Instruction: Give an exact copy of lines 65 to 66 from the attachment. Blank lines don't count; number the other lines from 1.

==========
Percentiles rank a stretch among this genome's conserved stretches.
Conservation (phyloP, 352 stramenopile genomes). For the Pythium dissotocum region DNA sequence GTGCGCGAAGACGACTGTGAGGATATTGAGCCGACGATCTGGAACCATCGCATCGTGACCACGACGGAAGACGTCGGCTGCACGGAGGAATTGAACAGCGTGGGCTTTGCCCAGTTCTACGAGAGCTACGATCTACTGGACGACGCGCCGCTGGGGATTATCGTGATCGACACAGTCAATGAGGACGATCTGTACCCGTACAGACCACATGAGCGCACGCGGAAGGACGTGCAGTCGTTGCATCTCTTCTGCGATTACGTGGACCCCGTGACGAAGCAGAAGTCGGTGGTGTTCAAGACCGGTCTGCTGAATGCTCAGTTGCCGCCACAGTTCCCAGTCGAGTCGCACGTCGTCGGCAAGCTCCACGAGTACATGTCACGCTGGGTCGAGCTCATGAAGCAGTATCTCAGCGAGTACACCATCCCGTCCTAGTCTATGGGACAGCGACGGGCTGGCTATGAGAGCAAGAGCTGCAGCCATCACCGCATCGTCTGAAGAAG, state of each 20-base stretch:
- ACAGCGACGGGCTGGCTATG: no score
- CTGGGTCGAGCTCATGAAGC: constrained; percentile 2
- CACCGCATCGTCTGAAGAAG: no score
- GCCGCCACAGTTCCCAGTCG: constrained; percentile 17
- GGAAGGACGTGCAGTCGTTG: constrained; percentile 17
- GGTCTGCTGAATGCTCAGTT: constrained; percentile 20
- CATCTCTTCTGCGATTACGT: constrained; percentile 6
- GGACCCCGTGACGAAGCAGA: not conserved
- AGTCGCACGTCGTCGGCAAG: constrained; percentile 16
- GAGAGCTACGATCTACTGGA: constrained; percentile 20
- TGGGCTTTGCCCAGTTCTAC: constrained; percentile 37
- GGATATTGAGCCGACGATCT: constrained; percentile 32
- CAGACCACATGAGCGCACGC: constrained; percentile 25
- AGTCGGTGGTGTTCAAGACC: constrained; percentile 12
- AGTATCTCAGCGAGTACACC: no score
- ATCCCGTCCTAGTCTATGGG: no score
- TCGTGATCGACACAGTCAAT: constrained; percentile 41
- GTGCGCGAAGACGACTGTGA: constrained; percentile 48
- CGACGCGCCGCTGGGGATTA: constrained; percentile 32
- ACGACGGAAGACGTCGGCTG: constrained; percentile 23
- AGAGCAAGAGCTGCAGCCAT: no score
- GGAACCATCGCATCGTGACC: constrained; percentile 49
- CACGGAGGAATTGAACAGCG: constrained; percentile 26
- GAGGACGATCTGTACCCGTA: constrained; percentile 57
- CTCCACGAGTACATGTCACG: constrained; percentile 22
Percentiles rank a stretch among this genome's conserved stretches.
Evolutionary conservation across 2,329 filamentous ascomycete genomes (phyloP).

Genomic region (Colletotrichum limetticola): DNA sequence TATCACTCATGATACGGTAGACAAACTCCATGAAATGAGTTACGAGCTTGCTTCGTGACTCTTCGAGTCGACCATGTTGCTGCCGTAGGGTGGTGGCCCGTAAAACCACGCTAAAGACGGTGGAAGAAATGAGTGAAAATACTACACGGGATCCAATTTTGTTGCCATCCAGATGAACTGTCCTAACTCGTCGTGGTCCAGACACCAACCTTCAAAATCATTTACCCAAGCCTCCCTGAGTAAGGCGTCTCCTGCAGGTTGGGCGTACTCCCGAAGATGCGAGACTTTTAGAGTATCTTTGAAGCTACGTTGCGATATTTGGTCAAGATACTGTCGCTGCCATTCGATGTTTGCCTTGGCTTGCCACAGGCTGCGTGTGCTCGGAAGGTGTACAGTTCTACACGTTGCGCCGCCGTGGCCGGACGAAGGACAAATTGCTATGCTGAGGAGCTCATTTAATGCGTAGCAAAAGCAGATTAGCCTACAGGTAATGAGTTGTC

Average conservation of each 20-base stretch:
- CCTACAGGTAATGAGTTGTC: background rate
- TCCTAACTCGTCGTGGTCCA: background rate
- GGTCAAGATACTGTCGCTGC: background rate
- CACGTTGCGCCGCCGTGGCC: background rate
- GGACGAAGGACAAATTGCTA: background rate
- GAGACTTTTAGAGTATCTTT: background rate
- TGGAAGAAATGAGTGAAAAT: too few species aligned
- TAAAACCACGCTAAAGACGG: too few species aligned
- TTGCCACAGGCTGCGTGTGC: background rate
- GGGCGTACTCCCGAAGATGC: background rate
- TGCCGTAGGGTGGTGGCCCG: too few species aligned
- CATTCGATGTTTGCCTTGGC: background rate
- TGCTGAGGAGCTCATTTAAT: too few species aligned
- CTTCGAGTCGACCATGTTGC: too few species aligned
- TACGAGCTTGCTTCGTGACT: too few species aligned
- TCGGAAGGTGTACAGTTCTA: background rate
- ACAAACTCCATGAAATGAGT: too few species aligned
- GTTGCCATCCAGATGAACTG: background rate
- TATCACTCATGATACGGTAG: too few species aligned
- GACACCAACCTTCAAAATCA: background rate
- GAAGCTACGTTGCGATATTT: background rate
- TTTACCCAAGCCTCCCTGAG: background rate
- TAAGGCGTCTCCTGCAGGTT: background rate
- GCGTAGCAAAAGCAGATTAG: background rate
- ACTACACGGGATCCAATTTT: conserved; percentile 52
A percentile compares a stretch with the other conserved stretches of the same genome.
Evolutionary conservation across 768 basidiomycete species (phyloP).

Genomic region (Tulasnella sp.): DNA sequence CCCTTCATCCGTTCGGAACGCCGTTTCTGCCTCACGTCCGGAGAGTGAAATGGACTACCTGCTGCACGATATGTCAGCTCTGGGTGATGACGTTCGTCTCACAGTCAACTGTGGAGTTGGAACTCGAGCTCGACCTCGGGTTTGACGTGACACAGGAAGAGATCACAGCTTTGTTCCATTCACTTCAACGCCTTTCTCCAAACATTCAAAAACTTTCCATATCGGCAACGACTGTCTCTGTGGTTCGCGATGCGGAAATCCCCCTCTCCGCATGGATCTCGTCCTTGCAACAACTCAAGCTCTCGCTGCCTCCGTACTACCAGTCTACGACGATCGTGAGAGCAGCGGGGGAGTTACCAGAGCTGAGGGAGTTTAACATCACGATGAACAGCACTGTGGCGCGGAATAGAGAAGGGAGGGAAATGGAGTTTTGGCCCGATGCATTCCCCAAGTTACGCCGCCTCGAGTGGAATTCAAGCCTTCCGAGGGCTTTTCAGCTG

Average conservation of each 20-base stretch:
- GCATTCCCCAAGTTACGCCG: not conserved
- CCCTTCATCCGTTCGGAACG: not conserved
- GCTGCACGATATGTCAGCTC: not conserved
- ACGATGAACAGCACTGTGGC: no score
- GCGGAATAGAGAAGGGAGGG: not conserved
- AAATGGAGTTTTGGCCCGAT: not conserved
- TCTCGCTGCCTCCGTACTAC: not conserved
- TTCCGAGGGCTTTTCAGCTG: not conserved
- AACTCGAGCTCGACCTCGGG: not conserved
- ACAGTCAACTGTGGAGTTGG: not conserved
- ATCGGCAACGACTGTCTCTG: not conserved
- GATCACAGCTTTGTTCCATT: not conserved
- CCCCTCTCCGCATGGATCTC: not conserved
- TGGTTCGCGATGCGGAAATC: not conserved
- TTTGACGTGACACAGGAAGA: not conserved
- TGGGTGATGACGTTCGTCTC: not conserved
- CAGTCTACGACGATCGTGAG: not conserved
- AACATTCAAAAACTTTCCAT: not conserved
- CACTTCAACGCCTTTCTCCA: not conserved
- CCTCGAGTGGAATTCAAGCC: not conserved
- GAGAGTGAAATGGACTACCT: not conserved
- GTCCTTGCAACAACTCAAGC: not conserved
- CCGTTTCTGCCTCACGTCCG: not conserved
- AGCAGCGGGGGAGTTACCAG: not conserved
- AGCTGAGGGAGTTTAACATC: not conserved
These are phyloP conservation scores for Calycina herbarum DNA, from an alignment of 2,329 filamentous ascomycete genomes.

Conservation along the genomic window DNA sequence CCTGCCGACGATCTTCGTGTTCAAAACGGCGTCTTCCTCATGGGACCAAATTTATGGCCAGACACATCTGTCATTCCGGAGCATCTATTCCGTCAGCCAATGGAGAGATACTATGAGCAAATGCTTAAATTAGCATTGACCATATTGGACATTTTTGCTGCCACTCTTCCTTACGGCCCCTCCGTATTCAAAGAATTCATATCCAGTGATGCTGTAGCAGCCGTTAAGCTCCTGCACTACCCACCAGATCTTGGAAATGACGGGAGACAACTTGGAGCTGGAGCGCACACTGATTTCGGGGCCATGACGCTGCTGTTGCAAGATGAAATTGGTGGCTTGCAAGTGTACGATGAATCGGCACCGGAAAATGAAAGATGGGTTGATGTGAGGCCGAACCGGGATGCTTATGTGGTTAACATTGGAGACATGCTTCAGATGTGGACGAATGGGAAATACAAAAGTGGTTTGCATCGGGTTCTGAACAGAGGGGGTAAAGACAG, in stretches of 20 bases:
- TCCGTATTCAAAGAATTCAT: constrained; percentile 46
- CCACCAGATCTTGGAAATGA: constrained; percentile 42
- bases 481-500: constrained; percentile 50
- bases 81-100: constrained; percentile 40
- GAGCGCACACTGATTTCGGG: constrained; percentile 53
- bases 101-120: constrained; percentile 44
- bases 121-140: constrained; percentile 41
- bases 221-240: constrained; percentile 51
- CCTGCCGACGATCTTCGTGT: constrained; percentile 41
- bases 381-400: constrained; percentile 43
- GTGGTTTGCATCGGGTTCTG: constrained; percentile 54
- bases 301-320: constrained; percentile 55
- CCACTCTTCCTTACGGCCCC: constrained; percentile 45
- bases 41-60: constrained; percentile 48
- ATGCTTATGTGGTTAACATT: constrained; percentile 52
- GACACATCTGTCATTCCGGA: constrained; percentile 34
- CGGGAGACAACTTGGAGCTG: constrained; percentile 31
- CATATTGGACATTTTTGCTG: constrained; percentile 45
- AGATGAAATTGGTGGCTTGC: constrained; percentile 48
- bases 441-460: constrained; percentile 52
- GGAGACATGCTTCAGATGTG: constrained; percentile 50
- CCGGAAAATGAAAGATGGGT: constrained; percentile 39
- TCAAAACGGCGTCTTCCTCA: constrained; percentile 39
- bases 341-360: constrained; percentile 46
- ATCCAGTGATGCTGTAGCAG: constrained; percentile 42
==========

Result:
- GCGGAATAGAGAAGGGAGGG: not conserved
- AAATGGAGTTTTGGCCCGAT: not conserved